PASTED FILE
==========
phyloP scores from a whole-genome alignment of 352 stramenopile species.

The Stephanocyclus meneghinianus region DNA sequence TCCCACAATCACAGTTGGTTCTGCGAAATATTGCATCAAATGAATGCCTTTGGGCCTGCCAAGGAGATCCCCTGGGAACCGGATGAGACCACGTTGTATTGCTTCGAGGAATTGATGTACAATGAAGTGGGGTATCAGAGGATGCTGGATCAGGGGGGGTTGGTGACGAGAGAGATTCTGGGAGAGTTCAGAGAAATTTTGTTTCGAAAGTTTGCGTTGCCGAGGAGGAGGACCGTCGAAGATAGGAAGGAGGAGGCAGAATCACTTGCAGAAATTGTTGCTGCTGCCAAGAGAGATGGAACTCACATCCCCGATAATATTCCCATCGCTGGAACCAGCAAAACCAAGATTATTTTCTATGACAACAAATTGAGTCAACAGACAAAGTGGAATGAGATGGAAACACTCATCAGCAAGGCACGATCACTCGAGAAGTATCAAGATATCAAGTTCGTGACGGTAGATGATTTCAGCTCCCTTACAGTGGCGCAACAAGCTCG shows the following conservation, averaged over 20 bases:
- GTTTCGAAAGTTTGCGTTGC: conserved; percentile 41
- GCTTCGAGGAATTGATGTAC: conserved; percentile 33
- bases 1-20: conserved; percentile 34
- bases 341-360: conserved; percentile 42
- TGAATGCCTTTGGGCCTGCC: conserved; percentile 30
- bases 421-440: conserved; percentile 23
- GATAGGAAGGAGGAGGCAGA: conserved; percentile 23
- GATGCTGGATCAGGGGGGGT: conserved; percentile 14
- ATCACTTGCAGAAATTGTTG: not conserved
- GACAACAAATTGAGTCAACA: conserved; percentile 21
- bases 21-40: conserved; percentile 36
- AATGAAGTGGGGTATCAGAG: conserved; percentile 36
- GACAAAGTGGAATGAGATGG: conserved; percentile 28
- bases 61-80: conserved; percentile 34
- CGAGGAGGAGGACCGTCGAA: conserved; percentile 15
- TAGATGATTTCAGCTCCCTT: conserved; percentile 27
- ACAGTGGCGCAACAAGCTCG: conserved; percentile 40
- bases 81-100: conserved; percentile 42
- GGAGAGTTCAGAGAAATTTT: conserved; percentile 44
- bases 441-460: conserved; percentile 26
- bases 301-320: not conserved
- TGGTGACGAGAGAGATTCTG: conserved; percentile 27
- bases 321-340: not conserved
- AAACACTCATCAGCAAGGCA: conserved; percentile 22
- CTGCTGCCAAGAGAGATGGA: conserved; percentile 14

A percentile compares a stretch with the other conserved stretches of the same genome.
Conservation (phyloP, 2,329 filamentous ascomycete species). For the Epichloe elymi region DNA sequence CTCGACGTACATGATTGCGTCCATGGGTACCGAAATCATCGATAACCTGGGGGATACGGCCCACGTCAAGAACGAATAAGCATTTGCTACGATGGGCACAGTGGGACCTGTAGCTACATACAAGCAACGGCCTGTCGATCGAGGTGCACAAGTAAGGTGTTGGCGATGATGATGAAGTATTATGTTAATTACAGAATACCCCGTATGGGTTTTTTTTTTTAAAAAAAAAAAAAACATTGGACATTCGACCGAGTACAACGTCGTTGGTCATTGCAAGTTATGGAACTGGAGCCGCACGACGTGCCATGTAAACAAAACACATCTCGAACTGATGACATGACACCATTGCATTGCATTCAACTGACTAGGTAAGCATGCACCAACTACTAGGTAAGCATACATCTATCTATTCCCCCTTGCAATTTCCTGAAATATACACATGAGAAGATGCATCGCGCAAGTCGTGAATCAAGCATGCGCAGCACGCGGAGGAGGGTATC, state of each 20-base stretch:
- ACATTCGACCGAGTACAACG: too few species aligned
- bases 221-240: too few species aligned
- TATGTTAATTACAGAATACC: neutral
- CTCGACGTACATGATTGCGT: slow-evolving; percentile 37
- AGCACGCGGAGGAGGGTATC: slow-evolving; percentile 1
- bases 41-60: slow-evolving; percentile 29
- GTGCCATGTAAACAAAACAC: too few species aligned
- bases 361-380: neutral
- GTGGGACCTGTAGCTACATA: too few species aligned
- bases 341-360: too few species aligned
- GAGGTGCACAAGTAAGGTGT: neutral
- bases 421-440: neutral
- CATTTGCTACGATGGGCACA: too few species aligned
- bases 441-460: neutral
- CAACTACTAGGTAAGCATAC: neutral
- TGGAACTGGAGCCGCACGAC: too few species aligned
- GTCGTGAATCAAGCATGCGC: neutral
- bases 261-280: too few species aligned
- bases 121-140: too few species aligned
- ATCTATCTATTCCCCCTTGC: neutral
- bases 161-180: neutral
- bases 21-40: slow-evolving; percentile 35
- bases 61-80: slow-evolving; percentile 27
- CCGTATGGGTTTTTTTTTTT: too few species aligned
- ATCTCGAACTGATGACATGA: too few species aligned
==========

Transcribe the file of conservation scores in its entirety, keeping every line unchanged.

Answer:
phyloP scores from a whole-genome alignment of 352 stramenopile species.

The Stephanocyclus meneghinianus region DNA sequence TCCCACAATCACAGTTGGTTCTGCGAAATATTGCATCAAATGAATGCCTTTGGGCCTGCCAAGGAGATCCCCTGGGAACCGGATGAGACCACGTTGTATTGCTTCGAGGAATTGATGTACAATGAAGTGGGGTATCAGAGGATGCTGGATCAGGGGGGGTTGGTGACGAGAGAGATTCTGGGAGAGTTCAGAGAAATTTTGTTTCGAAAGTTTGCGTTGCCGAGGAGGAGGACCGTCGAAGATAGGAAGGAGGAGGCAGAATCACTTGCAGAAATTGTTGCTGCTGCCAAGAGAGATGGAACTCACATCCCCGATAATATTCCCATCGCTGGAACCAGCAAAACCAAGATTATTTTCTATGACAACAAATTGAGTCAACAGACAAAGTGGAATGAGATGGAAACACTCATCAGCAAGGCACGATCACTCGAGAAGTATCAAGATATCAAGTTCGTGACGGTAGATGATTTCAGCTCCCTTACAGTGGCGCAACAAGCTCG shows the following conservation, averaged over 20 bases:
- GTTTCGAAAGTTTGCGTTGC: conserved; percentile 41
- GCTTCGAGGAATTGATGTAC: conserved; percentile 33
- bases 1-20: conserved; percentile 34
- bases 341-360: conserved; percentile 42
- TGAATGCCTTTGGGCCTGCC: conserved; percentile 30
- bases 421-440: conserved; percentile 23
- GATAGGAAGGAGGAGGCAGA: conserved; percentile 23
- GATGCTGGATCAGGGGGGGT: conserved; percentile 14
- ATCACTTGCAGAAATTGTTG: not conserved
- GACAACAAATTGAGTCAACA: conserved; percentile 21
- bases 21-40: conserved; percentile 36
- AATGAAGTGGGGTATCAGAG: conserved; percentile 36
- GACAAAGTGGAATGAGATGG: conserved; percentile 28
- bases 61-80: conserved; percentile 34
- CGAGGAGGAGGACCGTCGAA: conserved; percentile 15
- TAGATGATTTCAGCTCCCTT: conserved; percentile 27
- ACAGTGGCGCAACAAGCTCG: conserved; percentile 40
- bases 81-100: conserved; percentile 42
- GGAGAGTTCAGAGAAATTTT: conserved; percentile 44
- bases 441-460: conserved; percentile 26
- bases 301-320: not conserved
- TGGTGACGAGAGAGATTCTG: conserved; percentile 27
- bases 321-340: not conserved
- AAACACTCATCAGCAAGGCA: conserved; percentile 22
- CTGCTGCCAAGAGAGATGGA: conserved; percentile 14

A percentile compares a stretch with the other conserved stretches of the same genome.
Conservation (phyloP, 2,329 filamentous ascomycete species). For the Epichloe elymi region DNA sequence CTCGACGTACATGATTGCGTCCATGGGTACCGAAATCATCGATAACCTGGGGGATACGGCCCACGTCAAGAACGAATAAGCATTTGCTACGATGGGCACAGTGGGACCTGTAGCTACATACAAGCAACGGCCTGTCGATCGAGGTGCACAAGTAAGGTGTTGGCGATGATGATGAAGTATTATGTTAATTACAGAATACCCCGTATGGGTTTTTTTTTTTAAAAAAAAAAAAAACATTGGACATTCGACCGAGTACAACGTCGTTGGTCATTGCAAGTTATGGAACTGGAGCCGCACGACGTGCCATGTAAACAAAACACATCTCGAACTGATGACATGACACCATTGCATTGCATTCAACTGACTAGGTAAGCATGCACCAACTACTAGGTAAGCATACATCTATCTATTCCCCCTTGCAATTTCCTGAAATATACACATGAGAAGATGCATCGCGCAAGTCGTGAATCAAGCATGCGCAGCACGCGGAGGAGGGTATC, state of each 20-base stretch:
- ACATTCGACCGAGTACAACG: too few species aligned
- bases 221-240: too few species aligned
- TATGTTAATTACAGAATACC: neutral
- CTCGACGTACATGATTGCGT: slow-evolving; percentile 37
- AGCACGCGGAGGAGGGTATC: slow-evolving; percentile 1
- bases 41-60: slow-evolving; percentile 29
- GTGCCATGTAAACAAAACAC: too few species aligned
- bases 361-380: neutral
- GTGGGACCTGTAGCTACATA: too few species aligned
- bases 341-360: too few species aligned
- GAGGTGCACAAGTAAGGTGT: neutral
- bases 421-440: neutral
- CATTTGCTACGATGGGCACA: too few species aligned
- bases 441-460: neutral
- CAACTACTAGGTAAGCATAC: neutral
- TGGAACTGGAGCCGCACGAC: too few species aligned
- GTCGTGAATCAAGCATGCGC: neutral
- bases 261-280: too few species aligned
- bases 121-140: too few species aligned
- ATCTATCTATTCCCCCTTGC: neutral
- bases 161-180: neutral
- bases 21-40: slow-evolving; percentile 35
- bases 61-80: slow-evolving; percentile 27
- CCGTATGGGTTTTTTTTTTT: too few species aligned
- ATCTCGAACTGATGACATGA: too few species aligned